Review by Adele Matterface
‘In Morocco, as in all Muslim countries, Sex before marriage is against the law, single mothers are despised, illegitimate children are outcasts. But this is no ordinary single mother…’
Bastards is a sometimes shocking, often heart-warming documentary which was shown as part of the Trowbridge Arts Community Cinema programme. This season was curated by Lorena Pino with the central theme of Motherhood at various stages. In the spirit of this, Bastards, and the other documentaries shown as part of this season were directed and written by women.
Directed by Deborah Perkin, Bastards follows the story of Moroccan single mother Rabha El Haimer. At the age of 14, Rabha was sold by her parents to be illegally married to her cousin in a traditional ceremony. The groom did not even attend. When she was sent to live with her new husband she discovered he was a deaf-mute man who abused and raped her for two years. When she fell pregnant with her daughter Salma, she was thrown out. Her husband denied both parental responsibility and that they were even married in the first place. In Morocco, a child’s father needs to register them under his name. Unregistered, Salma was left an outcast, without the basic paperwork she needed to even attend school. Interspersed with similar tales from other single mothers, Bastards follows Rabha’s fight through the Moroccan courts to have her marriage recognised and secure Salma’s rights.
The story of a father who refuses to take responsibility for his child is a global one. Sadly, most people also know a woman who has been abused by her husband. However, in most Western countries these women are protected by law and there are many organisations to which they can turn for help if the courage and opportunity present itself. This was the most shocking thing about Rabha’s story. Her husband’s refusal to admit the marriage and parental responsibility was the only thing being treated by the court as a criminal offence. He will not ever be held accountable in court for repeatedly raping and abusing her.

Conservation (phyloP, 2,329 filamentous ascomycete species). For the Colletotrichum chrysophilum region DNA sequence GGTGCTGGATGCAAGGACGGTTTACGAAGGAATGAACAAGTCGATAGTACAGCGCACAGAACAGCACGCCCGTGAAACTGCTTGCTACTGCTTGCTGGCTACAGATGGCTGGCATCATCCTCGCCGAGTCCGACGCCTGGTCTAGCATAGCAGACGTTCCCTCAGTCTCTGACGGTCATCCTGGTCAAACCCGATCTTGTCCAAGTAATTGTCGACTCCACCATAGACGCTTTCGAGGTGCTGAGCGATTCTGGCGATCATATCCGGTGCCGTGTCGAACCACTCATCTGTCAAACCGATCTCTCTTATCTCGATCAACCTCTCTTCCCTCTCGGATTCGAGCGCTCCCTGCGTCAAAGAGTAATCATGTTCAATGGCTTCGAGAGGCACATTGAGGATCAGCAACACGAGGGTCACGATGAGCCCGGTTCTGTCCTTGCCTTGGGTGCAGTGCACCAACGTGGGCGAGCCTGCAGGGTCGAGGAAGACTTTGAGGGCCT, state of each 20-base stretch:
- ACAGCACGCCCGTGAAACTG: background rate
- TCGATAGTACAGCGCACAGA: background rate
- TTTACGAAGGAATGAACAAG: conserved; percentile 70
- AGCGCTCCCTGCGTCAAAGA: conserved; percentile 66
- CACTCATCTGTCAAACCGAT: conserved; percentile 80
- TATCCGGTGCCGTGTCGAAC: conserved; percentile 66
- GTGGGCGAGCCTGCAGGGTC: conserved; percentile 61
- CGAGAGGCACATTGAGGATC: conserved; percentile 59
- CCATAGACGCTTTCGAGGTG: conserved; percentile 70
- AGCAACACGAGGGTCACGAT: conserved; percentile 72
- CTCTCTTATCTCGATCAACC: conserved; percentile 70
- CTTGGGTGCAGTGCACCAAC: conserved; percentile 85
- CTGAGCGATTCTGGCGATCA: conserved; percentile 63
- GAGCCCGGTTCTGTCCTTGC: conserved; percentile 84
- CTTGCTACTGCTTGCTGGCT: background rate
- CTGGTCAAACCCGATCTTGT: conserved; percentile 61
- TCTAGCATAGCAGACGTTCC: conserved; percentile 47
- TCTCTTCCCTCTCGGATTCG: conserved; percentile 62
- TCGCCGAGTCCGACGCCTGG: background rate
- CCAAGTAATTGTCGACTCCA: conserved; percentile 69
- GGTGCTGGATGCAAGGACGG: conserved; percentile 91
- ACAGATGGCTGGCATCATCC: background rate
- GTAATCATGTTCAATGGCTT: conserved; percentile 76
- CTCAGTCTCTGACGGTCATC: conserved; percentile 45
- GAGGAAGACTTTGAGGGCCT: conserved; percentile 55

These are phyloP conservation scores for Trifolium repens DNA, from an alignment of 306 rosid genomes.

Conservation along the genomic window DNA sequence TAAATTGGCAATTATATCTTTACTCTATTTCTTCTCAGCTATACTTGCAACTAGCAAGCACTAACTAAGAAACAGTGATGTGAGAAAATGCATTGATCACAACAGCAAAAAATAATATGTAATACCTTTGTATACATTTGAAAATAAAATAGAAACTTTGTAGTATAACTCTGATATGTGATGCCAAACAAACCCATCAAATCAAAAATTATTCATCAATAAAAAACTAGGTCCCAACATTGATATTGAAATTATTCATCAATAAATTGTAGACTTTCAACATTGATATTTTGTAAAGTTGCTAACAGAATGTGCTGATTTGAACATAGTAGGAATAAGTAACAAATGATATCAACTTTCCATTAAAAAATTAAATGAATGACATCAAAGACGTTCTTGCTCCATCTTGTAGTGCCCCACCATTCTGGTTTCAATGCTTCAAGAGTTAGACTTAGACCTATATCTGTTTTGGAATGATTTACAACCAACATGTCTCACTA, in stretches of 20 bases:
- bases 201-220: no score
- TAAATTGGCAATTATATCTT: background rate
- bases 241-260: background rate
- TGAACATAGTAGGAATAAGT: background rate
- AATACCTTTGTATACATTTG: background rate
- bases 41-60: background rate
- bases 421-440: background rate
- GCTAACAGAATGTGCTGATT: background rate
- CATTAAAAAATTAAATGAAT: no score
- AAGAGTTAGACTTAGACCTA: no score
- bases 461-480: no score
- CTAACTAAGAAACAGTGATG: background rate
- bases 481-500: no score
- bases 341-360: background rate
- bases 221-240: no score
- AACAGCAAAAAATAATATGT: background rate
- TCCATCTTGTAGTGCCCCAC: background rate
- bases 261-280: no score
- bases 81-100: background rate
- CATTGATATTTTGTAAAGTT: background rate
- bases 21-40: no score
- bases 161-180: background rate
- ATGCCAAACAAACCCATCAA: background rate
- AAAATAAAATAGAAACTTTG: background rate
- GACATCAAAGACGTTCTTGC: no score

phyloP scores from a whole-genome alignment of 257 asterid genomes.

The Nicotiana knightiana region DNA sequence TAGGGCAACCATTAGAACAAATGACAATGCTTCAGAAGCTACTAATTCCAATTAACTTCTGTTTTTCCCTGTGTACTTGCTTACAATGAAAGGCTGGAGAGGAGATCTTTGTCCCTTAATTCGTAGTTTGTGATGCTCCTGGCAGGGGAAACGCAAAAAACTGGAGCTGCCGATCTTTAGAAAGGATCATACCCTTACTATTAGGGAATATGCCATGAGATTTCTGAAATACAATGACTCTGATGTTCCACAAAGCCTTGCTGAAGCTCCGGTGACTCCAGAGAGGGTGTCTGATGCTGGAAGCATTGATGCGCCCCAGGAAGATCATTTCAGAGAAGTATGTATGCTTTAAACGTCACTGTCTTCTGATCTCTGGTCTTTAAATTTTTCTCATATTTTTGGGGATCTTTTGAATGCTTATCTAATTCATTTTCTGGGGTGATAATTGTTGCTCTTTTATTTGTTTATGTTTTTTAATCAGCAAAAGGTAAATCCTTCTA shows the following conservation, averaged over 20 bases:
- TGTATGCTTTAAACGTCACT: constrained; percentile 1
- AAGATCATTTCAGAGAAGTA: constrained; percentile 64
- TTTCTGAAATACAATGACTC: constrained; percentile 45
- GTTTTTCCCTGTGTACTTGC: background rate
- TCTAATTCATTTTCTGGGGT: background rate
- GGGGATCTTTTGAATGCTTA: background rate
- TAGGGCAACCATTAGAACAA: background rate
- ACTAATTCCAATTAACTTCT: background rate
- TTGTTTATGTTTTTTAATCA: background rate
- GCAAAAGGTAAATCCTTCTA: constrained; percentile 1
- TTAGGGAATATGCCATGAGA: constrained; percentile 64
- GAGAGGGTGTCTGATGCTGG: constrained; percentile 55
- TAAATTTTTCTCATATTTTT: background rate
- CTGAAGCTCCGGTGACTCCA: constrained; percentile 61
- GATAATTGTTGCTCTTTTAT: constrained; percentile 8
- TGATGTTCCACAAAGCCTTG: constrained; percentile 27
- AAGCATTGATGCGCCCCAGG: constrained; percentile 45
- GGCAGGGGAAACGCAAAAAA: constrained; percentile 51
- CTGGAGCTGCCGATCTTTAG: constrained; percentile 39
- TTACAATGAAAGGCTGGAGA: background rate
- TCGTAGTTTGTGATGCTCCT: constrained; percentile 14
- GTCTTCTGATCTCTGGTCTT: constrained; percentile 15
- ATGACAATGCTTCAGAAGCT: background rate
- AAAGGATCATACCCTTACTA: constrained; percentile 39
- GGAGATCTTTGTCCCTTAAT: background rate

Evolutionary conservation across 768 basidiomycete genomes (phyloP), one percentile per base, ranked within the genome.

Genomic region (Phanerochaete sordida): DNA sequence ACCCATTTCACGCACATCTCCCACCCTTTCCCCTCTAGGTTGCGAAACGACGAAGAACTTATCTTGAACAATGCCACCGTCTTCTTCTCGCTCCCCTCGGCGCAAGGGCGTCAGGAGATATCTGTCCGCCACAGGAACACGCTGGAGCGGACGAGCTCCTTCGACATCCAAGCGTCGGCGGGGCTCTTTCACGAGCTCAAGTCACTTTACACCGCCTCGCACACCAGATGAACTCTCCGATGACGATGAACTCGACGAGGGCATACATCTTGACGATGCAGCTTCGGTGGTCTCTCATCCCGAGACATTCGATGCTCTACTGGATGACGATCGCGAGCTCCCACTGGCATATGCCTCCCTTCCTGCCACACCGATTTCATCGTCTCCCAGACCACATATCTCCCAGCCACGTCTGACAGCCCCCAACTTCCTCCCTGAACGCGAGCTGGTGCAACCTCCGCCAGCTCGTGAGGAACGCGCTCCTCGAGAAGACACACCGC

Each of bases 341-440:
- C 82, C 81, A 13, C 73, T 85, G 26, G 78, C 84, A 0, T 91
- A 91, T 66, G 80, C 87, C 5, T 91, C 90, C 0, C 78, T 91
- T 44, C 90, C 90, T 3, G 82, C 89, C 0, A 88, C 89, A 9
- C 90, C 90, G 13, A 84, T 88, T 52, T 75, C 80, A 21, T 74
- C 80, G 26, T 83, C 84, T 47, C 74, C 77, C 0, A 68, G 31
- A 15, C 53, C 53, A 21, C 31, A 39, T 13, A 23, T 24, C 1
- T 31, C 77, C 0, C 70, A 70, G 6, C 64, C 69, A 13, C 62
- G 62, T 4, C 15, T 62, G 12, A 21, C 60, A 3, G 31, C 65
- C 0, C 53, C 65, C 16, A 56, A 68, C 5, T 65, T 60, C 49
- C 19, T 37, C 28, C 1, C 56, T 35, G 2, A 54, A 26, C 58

Although Rabha’s story is often distressing, the overall tone of the film is hopeful. Morocco leads the Muslim world in terms of women’s rights, with women holding positions as doctors, pilots and lawyers. The majority of Moroccan fathers are kind, caring and loyal. The strength and dedication of Rabha and the other women featured is awe-inspiring. The way they fight for their daughters with very little aid or money while remaining optimistic is incredible. Deborah Perkin is the first person ever to be allowed to film in a Moroccan family court. Since making the film she has toured with it around the globe, from town halls to star-studded film festivals. The importance of documentaries such as Bastards cannot be underestimated. They lend a much needed voice to women like Rabha who are rarely listened to by the people around them. By touring Bastards around the world, Deborah Perkin is showing people who can make a difference how critical the need for reform really is.
The screening ended with a question and answer session with Perkin. This was followed by a buffet of traditional Moroccan tea and treats prepared by Moroccan women who have settled in Wiltshire. Filmgoers were also given the opportunity to donate to an organisation called The Moroccan Children’s trust. This fantastic charity is working hard to ensure all illegitimate children are registered and their rights are secured. Deborah Perkin will be continuing to tour Bastards around the world. To find out more about the documentary or to donate to one of the charities mentioned within it please visit: https://www.deborahperkin.com/bastards/charities/
Review by Adele Matterface